Cal is a great protagonist, and it felt like a privilege to be there, hearing him unravel the story of his and his family's past. It's as though the telling of his story is what allows Cal to make sense of the whole thing himself.
One of my favorite passages:
Emotions, in my experience, aren't covered by single words. I don't believe in "sadness," "joy," or "regret." Maybe the best proof that the language is patriarchal is that it oversimplifies feeling. I'd like to have at my disposal complicated hybrid emotions, Germanic train-car constructions like, say, "the happiness that attends disaster." Or: "the disappointment of sleeping with one's fantasy." I'd like to show how "intimations of mortality brought on by aging family members" connects with "the hatred of mirrors that begins in middle age." I'd like to have a word for "the sadness inspired by failing restaurants" as well as for "the excitement of getting a room with a minibar."I also liked that the end of the novel is not perfectly resolved; everything isn't packaged in a perfect bow and made to feel nicey-nice. There is resolution, and a satisfying ending, but not at the expense of the integrity of the narrative.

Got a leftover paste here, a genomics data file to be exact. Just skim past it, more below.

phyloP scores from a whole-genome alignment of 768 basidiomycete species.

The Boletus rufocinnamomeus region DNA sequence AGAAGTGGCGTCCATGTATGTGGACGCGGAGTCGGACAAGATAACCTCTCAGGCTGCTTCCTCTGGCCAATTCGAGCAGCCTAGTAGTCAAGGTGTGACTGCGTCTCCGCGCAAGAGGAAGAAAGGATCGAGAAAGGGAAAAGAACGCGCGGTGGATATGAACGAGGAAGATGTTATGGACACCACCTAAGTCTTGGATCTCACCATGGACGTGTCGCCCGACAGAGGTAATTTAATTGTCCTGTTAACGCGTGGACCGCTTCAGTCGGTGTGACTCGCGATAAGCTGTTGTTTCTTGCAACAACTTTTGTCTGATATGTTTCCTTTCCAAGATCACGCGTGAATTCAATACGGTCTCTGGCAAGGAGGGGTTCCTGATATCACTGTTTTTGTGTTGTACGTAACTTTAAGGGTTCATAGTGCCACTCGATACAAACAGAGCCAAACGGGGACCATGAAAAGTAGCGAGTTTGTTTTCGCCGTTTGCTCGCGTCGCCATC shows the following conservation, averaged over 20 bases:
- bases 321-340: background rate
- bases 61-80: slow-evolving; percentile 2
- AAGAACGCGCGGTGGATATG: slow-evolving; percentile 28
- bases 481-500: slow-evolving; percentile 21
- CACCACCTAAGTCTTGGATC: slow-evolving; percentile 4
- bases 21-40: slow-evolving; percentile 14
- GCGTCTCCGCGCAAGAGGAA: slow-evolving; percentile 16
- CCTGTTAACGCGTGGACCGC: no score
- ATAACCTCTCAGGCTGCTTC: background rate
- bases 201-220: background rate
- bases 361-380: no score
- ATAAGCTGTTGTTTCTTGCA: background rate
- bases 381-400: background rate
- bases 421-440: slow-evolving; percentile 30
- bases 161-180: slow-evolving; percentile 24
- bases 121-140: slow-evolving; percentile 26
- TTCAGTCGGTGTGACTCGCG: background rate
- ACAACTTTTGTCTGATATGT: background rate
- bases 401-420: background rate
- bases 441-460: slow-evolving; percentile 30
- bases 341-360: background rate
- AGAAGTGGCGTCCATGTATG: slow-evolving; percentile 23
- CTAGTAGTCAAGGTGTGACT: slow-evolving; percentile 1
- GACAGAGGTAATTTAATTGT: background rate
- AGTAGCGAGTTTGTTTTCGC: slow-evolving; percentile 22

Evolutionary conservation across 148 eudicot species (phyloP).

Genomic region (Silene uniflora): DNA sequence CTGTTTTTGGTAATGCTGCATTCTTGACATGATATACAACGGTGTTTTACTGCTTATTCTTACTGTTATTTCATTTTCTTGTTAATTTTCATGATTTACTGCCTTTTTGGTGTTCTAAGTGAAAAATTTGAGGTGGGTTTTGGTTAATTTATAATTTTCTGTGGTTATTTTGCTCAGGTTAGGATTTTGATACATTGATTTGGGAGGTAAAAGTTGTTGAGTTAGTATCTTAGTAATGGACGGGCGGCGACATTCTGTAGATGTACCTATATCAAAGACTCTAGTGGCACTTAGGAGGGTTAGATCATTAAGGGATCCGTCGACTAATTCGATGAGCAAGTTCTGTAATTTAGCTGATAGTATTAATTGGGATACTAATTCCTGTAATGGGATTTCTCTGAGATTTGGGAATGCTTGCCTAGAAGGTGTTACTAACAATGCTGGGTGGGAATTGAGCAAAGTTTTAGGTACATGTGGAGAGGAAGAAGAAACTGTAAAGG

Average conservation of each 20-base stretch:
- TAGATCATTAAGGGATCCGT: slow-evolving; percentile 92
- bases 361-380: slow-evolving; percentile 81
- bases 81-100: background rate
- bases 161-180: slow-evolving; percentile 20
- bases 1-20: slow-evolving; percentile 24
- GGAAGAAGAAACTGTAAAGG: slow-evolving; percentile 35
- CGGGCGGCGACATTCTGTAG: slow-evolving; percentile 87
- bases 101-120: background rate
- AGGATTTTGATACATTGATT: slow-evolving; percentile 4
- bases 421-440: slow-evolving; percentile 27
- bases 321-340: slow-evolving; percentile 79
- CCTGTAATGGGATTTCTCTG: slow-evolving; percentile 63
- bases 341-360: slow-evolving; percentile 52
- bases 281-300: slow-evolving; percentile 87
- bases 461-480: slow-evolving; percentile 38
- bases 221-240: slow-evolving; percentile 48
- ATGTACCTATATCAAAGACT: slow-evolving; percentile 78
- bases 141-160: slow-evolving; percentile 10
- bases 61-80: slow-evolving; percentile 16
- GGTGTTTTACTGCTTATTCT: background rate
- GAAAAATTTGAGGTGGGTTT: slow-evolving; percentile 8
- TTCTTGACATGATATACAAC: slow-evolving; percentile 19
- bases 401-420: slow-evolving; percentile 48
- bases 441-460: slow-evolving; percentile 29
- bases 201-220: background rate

Next up on my reading list? Possibly Lord of the Flies, which I've never read. It's been sitting on my shelf unopened for some time. Any other suggestions for me? What do I absolutely have to read this year?